Paris, 2 Sep 2021 (AFP) – “Huh-ha-huh!” instead of “ha ha ha!”. Like great apes, human babies laugh more by breathing in air, before evolving into a more communicative, adult laugh by breathing out more, according to one study.
The idea of comparing man and animal in terms of laughter came up during a primatologist’s conference in Sicily, in the presence of a young researcher and friend of his.
This teacher showed how the laugh mechanism works among great primates (gorillas, orangutans, chimpanzees…).
The tickling sounds of these animals were emitted by inhaling and exhaling air, something like a “huh-ha-huh-ha”.
“My friend told me, ‘Well, my baby laughs like a monkey,'” recalls researcher Marishka Kret, a professor of cognitive psychology.
“She showed me videos of her son and the resemblance was evident! I immediately proposed to a vocalization specialist that we do a study,” he explained to AFP.
A team of experts in cognitive neuroscience, led by Kret with Diane Venneker at the University of Leyde in the Netherlands, carried out several experiments, the results of which were published on Wednesday in the Royal Society Biology Letters.
The researchers played recordings of human babies aged between 3 and 18 months to a first group of 15 phonetic experts and 102 (previously trained) newcomers.
Participants were to measure the proportion of inhalations and exhalations contained in sounds and then assess, on a rating scale, how pleasant and contagious laughter was for them.
Experts and novices came to the same conclusion: Younger babies’ laughter was 50% inhaling and 50% exhaling. An alternation of “huh” and “ha” very similar to that of non-human primates.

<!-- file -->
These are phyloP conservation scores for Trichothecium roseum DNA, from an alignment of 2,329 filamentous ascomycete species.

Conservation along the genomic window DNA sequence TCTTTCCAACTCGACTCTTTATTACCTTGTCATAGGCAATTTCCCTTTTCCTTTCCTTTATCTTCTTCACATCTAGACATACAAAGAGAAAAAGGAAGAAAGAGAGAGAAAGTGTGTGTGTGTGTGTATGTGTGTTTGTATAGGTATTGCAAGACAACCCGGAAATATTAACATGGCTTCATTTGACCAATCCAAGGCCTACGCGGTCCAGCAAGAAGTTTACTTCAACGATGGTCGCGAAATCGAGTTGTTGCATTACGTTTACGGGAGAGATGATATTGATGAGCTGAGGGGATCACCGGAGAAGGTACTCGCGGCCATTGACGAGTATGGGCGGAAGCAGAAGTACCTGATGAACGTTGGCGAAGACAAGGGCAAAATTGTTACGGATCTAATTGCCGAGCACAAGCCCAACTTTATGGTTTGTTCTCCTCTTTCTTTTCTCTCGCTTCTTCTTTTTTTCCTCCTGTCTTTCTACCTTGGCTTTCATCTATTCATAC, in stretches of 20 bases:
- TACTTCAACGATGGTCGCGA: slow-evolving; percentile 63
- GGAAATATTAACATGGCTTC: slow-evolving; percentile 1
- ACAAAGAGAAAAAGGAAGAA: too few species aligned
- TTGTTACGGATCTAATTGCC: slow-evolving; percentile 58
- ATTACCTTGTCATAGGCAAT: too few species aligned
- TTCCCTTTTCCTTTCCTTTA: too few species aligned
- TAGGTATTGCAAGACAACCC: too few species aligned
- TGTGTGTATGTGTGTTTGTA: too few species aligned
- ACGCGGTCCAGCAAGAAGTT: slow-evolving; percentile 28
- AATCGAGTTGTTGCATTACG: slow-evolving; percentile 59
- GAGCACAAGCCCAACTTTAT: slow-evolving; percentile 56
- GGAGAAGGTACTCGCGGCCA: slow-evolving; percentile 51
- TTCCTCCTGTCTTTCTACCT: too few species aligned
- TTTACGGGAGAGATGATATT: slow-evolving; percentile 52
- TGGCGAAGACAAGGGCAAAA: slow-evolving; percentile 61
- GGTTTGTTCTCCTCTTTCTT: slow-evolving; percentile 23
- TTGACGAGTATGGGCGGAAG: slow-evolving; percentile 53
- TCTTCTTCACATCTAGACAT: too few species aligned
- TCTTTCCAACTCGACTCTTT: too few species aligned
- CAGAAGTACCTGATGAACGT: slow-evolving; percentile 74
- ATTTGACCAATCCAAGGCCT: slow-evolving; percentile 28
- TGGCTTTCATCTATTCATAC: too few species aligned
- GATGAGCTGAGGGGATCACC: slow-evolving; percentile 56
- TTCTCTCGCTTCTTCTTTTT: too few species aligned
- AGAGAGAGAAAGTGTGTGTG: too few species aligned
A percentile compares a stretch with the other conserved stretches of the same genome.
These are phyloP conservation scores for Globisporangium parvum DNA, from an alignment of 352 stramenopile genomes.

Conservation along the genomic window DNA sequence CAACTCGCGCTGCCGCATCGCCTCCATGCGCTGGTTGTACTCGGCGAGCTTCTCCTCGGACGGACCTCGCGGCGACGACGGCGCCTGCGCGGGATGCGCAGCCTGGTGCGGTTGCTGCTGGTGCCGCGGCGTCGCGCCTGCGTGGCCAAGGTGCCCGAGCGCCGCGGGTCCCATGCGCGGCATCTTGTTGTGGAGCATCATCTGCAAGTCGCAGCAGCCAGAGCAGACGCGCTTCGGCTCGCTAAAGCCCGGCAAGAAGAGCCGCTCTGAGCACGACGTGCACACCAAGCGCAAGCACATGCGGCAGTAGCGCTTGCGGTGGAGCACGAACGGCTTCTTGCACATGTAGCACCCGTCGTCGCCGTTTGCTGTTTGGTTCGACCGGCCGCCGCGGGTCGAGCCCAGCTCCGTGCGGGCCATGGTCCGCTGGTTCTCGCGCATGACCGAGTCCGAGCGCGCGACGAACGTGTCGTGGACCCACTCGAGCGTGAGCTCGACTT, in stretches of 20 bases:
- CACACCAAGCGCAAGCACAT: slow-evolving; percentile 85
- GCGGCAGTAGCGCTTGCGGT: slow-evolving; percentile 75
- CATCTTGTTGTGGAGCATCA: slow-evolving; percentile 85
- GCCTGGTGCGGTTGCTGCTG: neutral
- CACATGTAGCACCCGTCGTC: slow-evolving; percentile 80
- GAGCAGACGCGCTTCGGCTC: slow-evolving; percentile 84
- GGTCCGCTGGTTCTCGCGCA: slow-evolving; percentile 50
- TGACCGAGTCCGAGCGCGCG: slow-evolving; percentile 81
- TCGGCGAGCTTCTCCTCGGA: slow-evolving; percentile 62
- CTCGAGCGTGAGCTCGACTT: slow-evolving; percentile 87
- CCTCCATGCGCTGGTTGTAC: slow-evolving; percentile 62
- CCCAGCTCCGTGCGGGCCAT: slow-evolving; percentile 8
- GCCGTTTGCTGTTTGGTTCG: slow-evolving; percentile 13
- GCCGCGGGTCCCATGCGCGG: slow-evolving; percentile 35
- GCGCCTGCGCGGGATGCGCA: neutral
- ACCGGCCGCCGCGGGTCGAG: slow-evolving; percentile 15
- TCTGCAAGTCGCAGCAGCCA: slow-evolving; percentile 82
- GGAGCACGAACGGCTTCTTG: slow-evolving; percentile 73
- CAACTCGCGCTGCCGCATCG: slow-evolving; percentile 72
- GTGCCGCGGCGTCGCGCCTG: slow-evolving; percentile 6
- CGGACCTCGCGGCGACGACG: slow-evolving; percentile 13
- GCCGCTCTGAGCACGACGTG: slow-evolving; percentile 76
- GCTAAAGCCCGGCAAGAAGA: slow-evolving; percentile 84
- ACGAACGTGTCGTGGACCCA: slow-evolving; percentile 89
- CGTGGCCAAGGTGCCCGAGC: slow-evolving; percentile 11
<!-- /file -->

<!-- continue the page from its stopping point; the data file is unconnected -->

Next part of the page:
Among adult humans, according to Mariska Kret, laughter is a product of 74% exhalation: they inhale and then utter some “ha ha ha” that gradually lose strength.
Experience has shown that as babies grow, the proportion of exhaled air increases and with it the positive perception on the part of the adult.
“This is what surprised us the most: to discover that a ‘mature’ laugh is perceived as more pleasant and contagious”, said the researcher.
Two additional experiments with new recordings and groups confirmed the finding: “ha ha ha” adults are more communicative.
“With exhalation, the signal seems clearer. The sound is not only louder, but also more controlled, which allows us to indicate to the interlocutor: ‘hey, this is fun!”, believes professor Kret.
Now it is necessary to clarify why babies go from “hu-ha-hu” to “ha ha ha”. One explanation would be that they poorly control their vocal abilities, which are progressively developed to gradually adapt to complex skills such as language.
And then there’s sociability. As the child grows older, he understands that he needs to learn to “laugh better” to make himself understood by his parents.
When there is laughter in the middle, social interactions last longer. And this also applies to primates.
“When monkeys laugh at an unexpected event, like a somersault, they show their hilarity, which is quickly imitated,” he explains.
But their vocal organs don’t evolve like those of human beings because they don’t speak. And so your laugh remains forever in a primal state, like that of a baby.